So as a Valentines day/tax return present, I ordered a new pair of apron
brooches from Raymond's Quiet Press. I have been eying them for a long
while, and now the precious shall be mine. Of course this translates
into my brain as a reason to make a new dress.
I just so happened to have this lovely black wool.
And so we begin our tale of my new apron dress with this lovely piece of wool that I picked up from St. Vinnie's. I cannot remember the exact price, but I am sure it was about $8. I had estimated that there was 3 1/2 yards on the bolt, but when I finally got around to measuring it I realized that they had doubled it over before wrapping it on the bolt. I got 7 2/3 yards! Woo Hoo!
I always use the thread pull method to straighten the ends of my fabric before starting any cutting.
I wash all my fabric with few exceptions. There was some shrinkage, but nothing I was really worried about.
Fuzzier texture, but I am cool with that.
All set! Let's start cutting!
|Hedby Style Layout|
This is actually where the problems began. I have been wanting to try the Hedby style layout for some time now, and so I thought that I would use the less brain bending version found here
I don't know where I went wrong, but somehow it was too short. I did not figure that out until after I had cut. Note to self do your own math.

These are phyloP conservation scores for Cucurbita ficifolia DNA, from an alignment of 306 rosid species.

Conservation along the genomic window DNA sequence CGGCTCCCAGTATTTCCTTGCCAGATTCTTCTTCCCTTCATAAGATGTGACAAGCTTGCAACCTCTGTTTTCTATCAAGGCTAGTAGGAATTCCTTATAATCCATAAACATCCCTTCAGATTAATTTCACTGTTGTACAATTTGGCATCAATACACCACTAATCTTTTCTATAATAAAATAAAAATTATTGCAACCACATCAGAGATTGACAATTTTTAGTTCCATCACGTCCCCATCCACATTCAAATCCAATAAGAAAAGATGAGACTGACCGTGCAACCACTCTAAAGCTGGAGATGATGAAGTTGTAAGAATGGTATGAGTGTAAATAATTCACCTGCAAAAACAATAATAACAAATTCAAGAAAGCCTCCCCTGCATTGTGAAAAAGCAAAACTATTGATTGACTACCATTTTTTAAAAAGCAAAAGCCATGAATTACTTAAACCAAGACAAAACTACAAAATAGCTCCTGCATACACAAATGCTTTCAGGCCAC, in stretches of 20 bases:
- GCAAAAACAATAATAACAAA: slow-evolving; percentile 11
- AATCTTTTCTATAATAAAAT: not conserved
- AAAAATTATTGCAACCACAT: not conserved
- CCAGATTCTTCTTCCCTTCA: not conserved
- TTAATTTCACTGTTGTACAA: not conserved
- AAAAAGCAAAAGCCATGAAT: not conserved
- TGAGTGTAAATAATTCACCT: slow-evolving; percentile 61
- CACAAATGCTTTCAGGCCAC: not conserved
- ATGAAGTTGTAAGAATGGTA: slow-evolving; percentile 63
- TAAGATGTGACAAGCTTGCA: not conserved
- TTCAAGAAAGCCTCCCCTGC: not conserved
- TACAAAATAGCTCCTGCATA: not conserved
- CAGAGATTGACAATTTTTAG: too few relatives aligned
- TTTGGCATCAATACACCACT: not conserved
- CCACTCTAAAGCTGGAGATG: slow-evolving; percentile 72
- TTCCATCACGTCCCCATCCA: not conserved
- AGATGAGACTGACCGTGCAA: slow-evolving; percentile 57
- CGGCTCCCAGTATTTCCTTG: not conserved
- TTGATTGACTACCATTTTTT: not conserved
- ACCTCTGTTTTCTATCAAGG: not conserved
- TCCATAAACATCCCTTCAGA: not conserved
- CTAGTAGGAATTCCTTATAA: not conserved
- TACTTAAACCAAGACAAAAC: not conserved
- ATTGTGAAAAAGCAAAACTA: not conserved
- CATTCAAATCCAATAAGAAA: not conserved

So now the question is how do I fix this? I didn't want to chop the remaining wool into bits, and I didn't want to use my old Tried & True pattern because I wanted this to be a three panel dress. My intent with the three panel dress was to use a gusset at the center back seam, because I have and hourglass figure with full hips, and a large bust. Without a little definition at the waist I start looking pretty boxy. So I had to do some reconfiguring on my old pattern.
|Tried & True Pattern|
|Reconfigured Three Panel Apron Dress|
I cut the body panels to a 1/3 my underbust + ease and seam allowance. I didn't account for the stretch of my wool. . . but we'll get to that in a moment.
Choppy chop time!
Lots of leftovers for future projects, yay!
Center front panel with the two full gores attached to either side
I press each seam open before attatching it to the next body panel.
In true CADD (Costume Attention Deficit Disorder) fashion I decided to . . .
Yeah. I am a messy costumer.
Oh my there is a floor under all that crap.
Where is all this stuff going to go?
Oh my goodness look at all the organized little boxes!
Oh the joy of having space for all the machines to sit out at the same time.
Let me introduce you to my my new friend, this is Lapis LaSteamy. This
is my first brand new iron, and my first Rowenta. I loves her.
Oh yeah, this is a project with a deadline. Did I mention that I need to have this done by this weekend?
One of the things I do to make my gores pretty is to sew the seams in three passes. Pass one, sew gore to panel keeping the tip of the gore free.
Pass two, sew the other side of the gore again keeping the tip of the gore free.
Pass three, sew the top of the body panel down to the gore. Did I mention that you do not want the top of the gore to get caught up in any of the seams.
Press the seam allowances open
Pin if you need to. With some machines you Do Not want to run over pins, you can pin horizontally to avoid needle breakage and sorrow.
Be sure to keep it far enough away from your presser foot :)
Beware of small demon children they are cute and will demand that you take their picture.
Well that's all for now. More sewing tonight. . . weaving first.
Wait did I say weaving?
I thought my camera ate these pictures, but I just found them so here is the new Apron dress. Now I just need to hem the under tunic. . .